Banks in the US and Europe are trying to develop a cashless transactions system. The concept is to establish a comprehensive ledger for a business or a person that records everything received and spent, and all of the assets held – mortgages, investment portfolios, debts, contractual financial obligations, and anything else of market value. There would be no need for cash because the ledger would tell you and anyone you were considering a transaction with how much is available and would be transactable at any specific moment. This is not a dreamy idea. Blythe Masters is leading a new business effort to develop a universal cashless system. Not only is she gathering significant investor interest, but the Federal Reserve and various US Government agencies have become keenly interested in the potential usefulness and efficiencies of a universal cashless system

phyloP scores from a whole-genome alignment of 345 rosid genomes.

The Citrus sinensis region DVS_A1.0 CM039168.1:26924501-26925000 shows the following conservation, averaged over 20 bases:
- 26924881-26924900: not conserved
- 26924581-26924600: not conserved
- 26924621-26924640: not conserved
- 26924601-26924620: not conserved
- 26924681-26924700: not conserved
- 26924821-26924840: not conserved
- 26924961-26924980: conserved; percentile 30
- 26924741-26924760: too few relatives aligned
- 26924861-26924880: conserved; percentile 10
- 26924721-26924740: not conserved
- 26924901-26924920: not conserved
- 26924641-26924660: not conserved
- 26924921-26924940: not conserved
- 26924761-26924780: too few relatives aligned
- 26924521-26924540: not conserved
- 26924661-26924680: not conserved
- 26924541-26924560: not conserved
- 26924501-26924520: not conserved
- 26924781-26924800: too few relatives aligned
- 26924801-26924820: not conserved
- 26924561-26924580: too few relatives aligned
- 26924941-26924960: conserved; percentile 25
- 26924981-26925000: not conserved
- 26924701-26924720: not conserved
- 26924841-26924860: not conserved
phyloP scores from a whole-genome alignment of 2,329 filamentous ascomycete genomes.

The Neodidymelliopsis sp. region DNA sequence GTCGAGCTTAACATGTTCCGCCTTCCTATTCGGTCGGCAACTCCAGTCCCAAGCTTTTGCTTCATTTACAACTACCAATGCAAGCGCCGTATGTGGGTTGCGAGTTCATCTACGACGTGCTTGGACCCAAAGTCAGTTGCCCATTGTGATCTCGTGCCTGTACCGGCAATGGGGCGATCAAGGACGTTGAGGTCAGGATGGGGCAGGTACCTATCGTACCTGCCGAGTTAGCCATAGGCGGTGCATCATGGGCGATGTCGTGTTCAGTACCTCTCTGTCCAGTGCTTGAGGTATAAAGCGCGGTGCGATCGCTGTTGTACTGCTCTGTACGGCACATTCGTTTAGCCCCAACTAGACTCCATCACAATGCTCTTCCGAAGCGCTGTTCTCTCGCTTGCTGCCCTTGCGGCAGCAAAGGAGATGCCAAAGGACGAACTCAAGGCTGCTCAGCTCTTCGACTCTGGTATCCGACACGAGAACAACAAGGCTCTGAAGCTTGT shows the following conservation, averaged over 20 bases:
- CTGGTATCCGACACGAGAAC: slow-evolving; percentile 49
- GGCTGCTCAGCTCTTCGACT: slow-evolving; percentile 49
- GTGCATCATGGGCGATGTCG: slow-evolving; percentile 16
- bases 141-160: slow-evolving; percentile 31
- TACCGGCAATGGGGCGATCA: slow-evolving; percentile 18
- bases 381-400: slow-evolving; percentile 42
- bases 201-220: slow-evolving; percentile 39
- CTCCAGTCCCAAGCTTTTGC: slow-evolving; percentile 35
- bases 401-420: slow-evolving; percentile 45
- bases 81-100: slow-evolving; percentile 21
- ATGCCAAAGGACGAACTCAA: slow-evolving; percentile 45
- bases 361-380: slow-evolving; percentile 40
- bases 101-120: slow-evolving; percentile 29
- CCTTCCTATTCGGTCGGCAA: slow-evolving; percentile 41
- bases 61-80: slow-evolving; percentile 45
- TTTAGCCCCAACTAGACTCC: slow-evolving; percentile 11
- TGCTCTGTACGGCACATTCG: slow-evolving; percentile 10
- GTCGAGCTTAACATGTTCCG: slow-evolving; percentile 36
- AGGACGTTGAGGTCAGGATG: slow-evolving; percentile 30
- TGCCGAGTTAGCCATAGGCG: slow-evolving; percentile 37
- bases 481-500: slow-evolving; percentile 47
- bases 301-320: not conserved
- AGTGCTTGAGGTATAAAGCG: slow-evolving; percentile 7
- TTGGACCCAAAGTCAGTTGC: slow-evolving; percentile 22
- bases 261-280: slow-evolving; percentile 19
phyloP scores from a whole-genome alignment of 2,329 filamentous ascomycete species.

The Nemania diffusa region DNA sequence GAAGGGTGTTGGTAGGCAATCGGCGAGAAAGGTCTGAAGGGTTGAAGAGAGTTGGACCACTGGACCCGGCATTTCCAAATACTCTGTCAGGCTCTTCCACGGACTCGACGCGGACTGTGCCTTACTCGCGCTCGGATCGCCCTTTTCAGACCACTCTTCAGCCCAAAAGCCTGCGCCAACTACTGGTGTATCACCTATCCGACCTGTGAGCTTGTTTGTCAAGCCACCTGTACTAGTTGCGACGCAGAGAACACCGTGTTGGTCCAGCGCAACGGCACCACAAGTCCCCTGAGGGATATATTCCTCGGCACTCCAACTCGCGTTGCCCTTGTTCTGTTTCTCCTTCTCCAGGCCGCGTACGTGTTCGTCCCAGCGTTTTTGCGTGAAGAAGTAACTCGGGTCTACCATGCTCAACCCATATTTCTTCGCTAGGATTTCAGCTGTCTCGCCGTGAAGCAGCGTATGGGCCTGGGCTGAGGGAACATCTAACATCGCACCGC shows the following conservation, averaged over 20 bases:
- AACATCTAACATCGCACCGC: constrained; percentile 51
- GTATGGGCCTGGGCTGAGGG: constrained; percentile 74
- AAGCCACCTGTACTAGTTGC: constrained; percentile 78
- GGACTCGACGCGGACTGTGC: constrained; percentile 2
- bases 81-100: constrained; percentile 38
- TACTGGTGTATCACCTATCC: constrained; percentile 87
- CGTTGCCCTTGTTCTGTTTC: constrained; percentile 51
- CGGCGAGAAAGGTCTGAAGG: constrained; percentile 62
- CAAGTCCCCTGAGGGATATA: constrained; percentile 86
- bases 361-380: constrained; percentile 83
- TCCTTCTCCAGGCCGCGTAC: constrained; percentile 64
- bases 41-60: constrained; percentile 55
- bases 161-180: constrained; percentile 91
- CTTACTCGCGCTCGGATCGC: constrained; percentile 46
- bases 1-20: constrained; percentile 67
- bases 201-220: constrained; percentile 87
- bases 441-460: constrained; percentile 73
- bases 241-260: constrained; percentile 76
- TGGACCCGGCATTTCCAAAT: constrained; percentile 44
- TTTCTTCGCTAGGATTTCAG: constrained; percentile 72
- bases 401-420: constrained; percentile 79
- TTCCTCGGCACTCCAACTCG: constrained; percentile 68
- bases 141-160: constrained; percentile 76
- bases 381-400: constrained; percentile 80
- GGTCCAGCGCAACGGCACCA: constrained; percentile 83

"China is imposing fresh controls to prevent too much money from leaving the country, in an effort to keep badly needed funds at home to battle a deepening slowdown in the world’s No. 2 economy." This is undsiputedly bad news for China, but Blythe Masters would be the first to admit, escalating Chinese capital controls would be just the thing bitcoin needs to surge, and surpass, it previous all time highs...
Just days after Blythe Masters took up her role as Chairman of Santander Consumer - the world's largest subprime auto lenders; former FDIC head Sheila Bair has resigned her position on the board of Banco Santander citing excess "travel" as a reason. One cannot help but wonder if the clash of the titans was too much, if the embrassment of a failed stress test was unbearable, or if Ms. Bair sees the rapidly approach light at the end of the tunnel of subprime lending for what it is... a bigger train that 2008's.